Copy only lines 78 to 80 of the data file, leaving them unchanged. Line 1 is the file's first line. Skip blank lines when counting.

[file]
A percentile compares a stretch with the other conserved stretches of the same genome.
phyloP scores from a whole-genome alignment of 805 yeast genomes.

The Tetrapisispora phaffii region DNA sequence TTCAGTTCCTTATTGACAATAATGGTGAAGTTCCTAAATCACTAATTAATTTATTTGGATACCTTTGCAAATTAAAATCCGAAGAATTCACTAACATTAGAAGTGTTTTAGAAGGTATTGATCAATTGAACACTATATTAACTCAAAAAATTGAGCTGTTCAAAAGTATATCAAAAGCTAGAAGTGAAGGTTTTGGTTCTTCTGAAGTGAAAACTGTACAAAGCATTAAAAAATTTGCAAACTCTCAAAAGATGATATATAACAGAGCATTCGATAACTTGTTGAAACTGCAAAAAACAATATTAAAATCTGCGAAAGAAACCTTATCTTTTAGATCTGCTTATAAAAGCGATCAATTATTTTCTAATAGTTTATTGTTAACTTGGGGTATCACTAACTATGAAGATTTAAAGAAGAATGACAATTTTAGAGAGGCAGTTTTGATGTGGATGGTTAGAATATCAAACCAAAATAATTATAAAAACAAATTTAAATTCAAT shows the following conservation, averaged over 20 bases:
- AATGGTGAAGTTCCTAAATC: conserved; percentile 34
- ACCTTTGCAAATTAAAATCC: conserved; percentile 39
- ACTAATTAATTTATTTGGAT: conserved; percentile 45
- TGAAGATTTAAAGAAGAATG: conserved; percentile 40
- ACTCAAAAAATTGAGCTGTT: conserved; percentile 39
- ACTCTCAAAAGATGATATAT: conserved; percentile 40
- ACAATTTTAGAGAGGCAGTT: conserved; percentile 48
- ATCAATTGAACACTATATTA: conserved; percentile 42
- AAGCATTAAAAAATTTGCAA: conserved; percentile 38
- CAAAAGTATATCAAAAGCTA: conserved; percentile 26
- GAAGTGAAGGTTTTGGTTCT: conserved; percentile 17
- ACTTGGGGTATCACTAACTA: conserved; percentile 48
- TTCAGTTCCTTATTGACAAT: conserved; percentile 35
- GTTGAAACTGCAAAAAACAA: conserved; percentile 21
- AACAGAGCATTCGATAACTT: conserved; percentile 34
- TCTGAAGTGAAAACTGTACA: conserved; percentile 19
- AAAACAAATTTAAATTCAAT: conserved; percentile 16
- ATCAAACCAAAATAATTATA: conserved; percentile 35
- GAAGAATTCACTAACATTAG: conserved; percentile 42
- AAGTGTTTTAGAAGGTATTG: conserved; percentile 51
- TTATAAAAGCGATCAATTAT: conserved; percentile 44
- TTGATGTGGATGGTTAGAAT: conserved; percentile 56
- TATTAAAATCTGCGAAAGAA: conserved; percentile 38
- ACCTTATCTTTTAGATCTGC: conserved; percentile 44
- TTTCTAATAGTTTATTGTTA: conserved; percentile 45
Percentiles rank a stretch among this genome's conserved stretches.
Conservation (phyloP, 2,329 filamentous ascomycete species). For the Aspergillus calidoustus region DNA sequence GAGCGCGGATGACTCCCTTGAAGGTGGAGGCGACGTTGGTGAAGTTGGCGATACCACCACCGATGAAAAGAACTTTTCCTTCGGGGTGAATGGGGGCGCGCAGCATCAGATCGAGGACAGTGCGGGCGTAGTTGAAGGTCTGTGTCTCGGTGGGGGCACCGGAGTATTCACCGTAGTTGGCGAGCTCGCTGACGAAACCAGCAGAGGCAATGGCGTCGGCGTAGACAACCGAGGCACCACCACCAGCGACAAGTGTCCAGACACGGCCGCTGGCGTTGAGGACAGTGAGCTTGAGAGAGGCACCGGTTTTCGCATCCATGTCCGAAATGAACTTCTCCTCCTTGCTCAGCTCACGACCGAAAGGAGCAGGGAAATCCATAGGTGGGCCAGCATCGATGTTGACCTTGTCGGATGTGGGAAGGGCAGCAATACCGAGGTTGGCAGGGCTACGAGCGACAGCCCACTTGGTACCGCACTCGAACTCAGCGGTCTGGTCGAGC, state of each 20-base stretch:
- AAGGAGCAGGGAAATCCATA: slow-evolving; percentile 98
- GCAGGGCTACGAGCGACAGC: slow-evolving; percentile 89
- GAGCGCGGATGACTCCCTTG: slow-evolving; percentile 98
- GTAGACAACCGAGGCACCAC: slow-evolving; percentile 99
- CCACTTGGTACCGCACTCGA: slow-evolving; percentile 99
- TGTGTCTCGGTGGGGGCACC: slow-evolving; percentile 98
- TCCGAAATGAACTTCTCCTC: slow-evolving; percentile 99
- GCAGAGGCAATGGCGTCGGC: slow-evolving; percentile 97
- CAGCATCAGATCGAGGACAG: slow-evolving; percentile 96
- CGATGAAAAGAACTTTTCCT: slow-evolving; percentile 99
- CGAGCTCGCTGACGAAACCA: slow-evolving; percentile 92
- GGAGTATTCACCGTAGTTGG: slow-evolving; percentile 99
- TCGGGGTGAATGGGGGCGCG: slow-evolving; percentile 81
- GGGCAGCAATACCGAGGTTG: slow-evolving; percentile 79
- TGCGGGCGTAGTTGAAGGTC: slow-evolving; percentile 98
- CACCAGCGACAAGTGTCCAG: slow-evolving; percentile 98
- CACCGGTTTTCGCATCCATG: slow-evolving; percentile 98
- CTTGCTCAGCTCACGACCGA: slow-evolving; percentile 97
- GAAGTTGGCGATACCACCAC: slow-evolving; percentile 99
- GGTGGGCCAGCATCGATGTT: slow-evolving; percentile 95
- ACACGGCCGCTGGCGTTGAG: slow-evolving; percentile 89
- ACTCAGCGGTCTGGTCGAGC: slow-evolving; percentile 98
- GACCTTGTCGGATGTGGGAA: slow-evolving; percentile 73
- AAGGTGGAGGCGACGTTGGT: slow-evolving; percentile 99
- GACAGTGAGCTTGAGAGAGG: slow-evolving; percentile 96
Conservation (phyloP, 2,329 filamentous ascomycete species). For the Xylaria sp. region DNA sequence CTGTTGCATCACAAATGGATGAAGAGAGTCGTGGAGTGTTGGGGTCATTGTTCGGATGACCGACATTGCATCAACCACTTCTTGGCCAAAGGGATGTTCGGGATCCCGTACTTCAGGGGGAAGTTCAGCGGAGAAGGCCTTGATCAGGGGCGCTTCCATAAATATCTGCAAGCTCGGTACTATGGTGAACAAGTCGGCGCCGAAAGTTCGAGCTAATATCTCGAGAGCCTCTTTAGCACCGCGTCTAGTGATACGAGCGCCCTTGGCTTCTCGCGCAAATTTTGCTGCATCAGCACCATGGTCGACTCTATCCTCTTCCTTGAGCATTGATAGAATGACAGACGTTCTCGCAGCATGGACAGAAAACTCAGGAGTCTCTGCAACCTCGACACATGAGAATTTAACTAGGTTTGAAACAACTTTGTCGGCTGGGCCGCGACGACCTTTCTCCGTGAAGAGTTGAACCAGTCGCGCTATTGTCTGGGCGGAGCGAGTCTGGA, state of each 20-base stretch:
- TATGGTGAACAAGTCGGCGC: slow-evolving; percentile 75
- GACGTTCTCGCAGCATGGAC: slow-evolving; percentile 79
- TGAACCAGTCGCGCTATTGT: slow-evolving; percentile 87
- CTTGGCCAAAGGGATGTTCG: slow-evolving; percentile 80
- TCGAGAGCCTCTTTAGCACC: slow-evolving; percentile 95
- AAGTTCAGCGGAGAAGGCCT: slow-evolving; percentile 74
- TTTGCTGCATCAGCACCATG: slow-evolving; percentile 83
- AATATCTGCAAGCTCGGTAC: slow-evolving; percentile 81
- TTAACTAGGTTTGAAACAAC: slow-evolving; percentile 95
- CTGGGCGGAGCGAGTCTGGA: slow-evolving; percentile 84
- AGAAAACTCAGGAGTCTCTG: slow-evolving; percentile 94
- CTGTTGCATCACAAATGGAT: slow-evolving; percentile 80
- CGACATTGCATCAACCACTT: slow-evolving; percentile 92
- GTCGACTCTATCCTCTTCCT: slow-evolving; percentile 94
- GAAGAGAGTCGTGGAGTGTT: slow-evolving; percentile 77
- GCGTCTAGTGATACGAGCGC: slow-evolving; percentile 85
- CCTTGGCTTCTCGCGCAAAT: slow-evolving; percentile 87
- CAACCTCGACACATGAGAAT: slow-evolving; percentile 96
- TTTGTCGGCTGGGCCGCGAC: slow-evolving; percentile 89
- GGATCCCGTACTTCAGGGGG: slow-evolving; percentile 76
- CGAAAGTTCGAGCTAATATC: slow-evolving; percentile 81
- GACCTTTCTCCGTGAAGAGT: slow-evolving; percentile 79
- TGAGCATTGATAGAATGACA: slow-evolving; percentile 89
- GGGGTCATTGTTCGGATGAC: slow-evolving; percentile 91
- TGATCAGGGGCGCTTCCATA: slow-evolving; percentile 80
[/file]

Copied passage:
- GACCTTTCTCCGTGAAGAGT: slow-evolving; percentile 79
- TGAGCATTGATAGAATGACA: slow-evolving; percentile 89
- GGGGTCATTGTTCGGATGAC: slow-evolving; percentile 91